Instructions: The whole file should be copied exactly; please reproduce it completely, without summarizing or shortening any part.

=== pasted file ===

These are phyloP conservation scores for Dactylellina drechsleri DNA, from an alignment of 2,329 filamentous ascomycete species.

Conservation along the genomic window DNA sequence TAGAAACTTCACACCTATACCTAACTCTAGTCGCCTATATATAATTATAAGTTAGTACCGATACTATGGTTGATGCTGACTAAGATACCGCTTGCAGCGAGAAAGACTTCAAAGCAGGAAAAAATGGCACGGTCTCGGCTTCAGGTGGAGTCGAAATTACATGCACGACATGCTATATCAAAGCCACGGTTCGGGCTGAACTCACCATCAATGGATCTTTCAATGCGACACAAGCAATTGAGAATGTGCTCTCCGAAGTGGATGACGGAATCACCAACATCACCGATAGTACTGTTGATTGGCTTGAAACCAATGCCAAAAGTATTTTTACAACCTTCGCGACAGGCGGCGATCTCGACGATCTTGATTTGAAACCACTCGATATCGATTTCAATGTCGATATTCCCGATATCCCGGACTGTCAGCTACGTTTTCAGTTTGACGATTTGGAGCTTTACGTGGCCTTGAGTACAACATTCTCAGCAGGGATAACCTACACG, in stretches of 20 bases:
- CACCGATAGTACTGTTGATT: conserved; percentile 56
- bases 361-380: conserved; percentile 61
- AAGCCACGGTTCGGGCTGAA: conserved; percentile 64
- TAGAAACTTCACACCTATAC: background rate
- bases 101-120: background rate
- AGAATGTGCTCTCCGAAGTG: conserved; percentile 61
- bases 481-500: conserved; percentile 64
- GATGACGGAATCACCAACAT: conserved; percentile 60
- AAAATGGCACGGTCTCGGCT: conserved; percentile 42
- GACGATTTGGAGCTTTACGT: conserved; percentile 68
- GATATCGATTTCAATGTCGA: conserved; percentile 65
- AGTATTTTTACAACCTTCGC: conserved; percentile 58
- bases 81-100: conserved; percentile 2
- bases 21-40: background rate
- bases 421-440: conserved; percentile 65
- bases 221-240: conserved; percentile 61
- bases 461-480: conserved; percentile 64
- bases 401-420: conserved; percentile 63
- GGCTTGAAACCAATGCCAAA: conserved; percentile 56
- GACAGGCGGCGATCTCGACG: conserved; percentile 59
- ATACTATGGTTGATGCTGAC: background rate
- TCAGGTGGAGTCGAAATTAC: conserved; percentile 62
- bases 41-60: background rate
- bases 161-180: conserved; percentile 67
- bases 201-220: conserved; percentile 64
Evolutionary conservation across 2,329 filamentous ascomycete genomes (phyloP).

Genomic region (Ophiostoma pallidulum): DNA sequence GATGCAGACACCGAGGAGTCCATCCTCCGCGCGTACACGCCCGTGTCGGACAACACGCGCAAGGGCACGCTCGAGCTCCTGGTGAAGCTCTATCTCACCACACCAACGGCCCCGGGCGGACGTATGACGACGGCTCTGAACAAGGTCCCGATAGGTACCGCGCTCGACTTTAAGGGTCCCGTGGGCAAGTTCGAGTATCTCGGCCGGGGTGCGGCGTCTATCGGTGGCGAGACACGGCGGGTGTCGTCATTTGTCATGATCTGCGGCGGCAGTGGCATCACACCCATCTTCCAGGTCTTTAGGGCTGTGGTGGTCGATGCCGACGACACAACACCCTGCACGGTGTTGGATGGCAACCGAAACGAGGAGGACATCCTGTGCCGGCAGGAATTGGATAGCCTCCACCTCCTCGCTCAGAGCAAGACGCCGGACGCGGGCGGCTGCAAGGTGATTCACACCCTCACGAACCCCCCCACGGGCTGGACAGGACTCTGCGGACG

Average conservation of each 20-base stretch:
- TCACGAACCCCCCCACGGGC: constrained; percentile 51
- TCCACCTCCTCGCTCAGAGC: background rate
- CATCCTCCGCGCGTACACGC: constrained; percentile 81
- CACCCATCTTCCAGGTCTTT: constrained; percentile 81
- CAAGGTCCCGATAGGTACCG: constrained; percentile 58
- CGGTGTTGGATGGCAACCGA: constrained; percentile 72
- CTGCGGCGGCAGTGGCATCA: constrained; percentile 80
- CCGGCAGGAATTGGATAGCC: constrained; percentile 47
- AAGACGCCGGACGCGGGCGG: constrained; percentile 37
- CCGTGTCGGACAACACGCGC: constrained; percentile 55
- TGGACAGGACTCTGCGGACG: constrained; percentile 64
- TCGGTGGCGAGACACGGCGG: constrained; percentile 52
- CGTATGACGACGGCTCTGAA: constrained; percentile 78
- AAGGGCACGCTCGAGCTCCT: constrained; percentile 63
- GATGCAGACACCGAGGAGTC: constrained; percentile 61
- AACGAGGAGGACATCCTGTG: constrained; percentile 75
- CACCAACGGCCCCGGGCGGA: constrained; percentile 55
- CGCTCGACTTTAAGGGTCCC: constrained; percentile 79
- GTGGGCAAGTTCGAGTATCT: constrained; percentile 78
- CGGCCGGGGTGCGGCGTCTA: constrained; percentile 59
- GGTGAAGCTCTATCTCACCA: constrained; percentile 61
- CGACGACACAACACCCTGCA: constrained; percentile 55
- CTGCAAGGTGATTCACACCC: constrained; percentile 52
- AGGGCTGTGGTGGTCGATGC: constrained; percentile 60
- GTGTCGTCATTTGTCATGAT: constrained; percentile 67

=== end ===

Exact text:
These are phyloP conservation scores for Dactylellina drechsleri DNA, from an alignment of 2,329 filamentous ascomycete species.

Conservation along the genomic window DNA sequence TAGAAACTTCACACCTATACCTAACTCTAGTCGCCTATATATAATTATAAGTTAGTACCGATACTATGGTTGATGCTGACTAAGATACCGCTTGCAGCGAGAAAGACTTCAAAGCAGGAAAAAATGGCACGGTCTCGGCTTCAGGTGGAGTCGAAATTACATGCACGACATGCTATATCAAAGCCACGGTTCGGGCTGAACTCACCATCAATGGATCTTTCAATGCGACACAAGCAATTGAGAATGTGCTCTCCGAAGTGGATGACGGAATCACCAACATCACCGATAGTACTGTTGATTGGCTTGAAACCAATGCCAAAAGTATTTTTACAACCTTCGCGACAGGCGGCGATCTCGACGATCTTGATTTGAAACCACTCGATATCGATTTCAATGTCGATATTCCCGATATCCCGGACTGTCAGCTACGTTTTCAGTTTGACGATTTGGAGCTTTACGTGGCCTTGAGTACAACATTCTCAGCAGGGATAACCTACACG, in stretches of 20 bases:
- CACCGATAGTACTGTTGATT: conserved; percentile 56
- bases 361-380: conserved; percentile 61
- AAGCCACGGTTCGGGCTGAA: conserved; percentile 64
- TAGAAACTTCACACCTATAC: background rate
- bases 101-120: background rate
- AGAATGTGCTCTCCGAAGTG: conserved; percentile 61
- bases 481-500: conserved; percentile 64
- GATGACGGAATCACCAACAT: conserved; percentile 60
- AAAATGGCACGGTCTCGGCT: conserved; percentile 42
- GACGATTTGGAGCTTTACGT: conserved; percentile 68
- GATATCGATTTCAATGTCGA: conserved; percentile 65
- AGTATTTTTACAACCTTCGC: conserved; percentile 58
- bases 81-100: conserved; percentile 2
- bases 21-40: background rate
- bases 421-440: conserved; percentile 65
- bases 221-240: conserved; percentile 61
- bases 461-480: conserved; percentile 64
- bases 401-420: conserved; percentile 63
- GGCTTGAAACCAATGCCAAA: conserved; percentile 56
- GACAGGCGGCGATCTCGACG: conserved; percentile 59
- ATACTATGGTTGATGCTGAC: background rate
- TCAGGTGGAGTCGAAATTAC: conserved; percentile 62
- bases 41-60: background rate
- bases 161-180: conserved; percentile 67
- bases 201-220: conserved; percentile 64
Evolutionary conservation across 2,329 filamentous ascomycete genomes (phyloP).

Genomic region (Ophiostoma pallidulum): DNA sequence GATGCAGACACCGAGGAGTCCATCCTCCGCGCGTACACGCCCGTGTCGGACAACACGCGCAAGGGCACGCTCGAGCTCCTGGTGAAGCTCTATCTCACCACACCAACGGCCCCGGGCGGACGTATGACGACGGCTCTGAACAAGGTCCCGATAGGTACCGCGCTCGACTTTAAGGGTCCCGTGGGCAAGTTCGAGTATCTCGGCCGGGGTGCGGCGTCTATCGGTGGCGAGACACGGCGGGTGTCGTCATTTGTCATGATCTGCGGCGGCAGTGGCATCACACCCATCTTCCAGGTCTTTAGGGCTGTGGTGGTCGATGCCGACGACACAACACCCTGCACGGTGTTGGATGGCAACCGAAACGAGGAGGACATCCTGTGCCGGCAGGAATTGGATAGCCTCCACCTCCTCGCTCAGAGCAAGACGCCGGACGCGGGCGGCTGCAAGGTGATTCACACCCTCACGAACCCCCCCACGGGCTGGACAGGACTCTGCGGACG

Average conservation of each 20-base stretch:
- TCACGAACCCCCCCACGGGC: constrained; percentile 51
- TCCACCTCCTCGCTCAGAGC: background rate
- CATCCTCCGCGCGTACACGC: constrained; percentile 81
- CACCCATCTTCCAGGTCTTT: constrained; percentile 81
- CAAGGTCCCGATAGGTACCG: constrained; percentile 58
- CGGTGTTGGATGGCAACCGA: constrained; percentile 72
- CTGCGGCGGCAGTGGCATCA: constrained; percentile 80
- CCGGCAGGAATTGGATAGCC: constrained; percentile 47
- AAGACGCCGGACGCGGGCGG: constrained; percentile 37
- CCGTGTCGGACAACACGCGC: constrained; percentile 55
- TGGACAGGACTCTGCGGACG: constrained; percentile 64
- TCGGTGGCGAGACACGGCGG: constrained; percentile 52
- CGTATGACGACGGCTCTGAA: constrained; percentile 78
- AAGGGCACGCTCGAGCTCCT: constrained; percentile 63
- GATGCAGACACCGAGGAGTC: constrained; percentile 61
- AACGAGGAGGACATCCTGTG: constrained; percentile 75
- CACCAACGGCCCCGGGCGGA: constrained; percentile 55
- CGCTCGACTTTAAGGGTCCC: constrained; percentile 79
- GTGGGCAAGTTCGAGTATCT: constrained; percentile 78
- CGGCCGGGGTGCGGCGTCTA: constrained; percentile 59
- GGTGAAGCTCTATCTCACCA: constrained; percentile 61
- CGACGACACAACACCCTGCA: constrained; percentile 55
- CTGCAAGGTGATTCACACCC: constrained; percentile 52
- AGGGCTGTGGTGGTCGATGC: constrained; percentile 60
- GTGTCGTCATTTGTCATGAT: constrained; percentile 67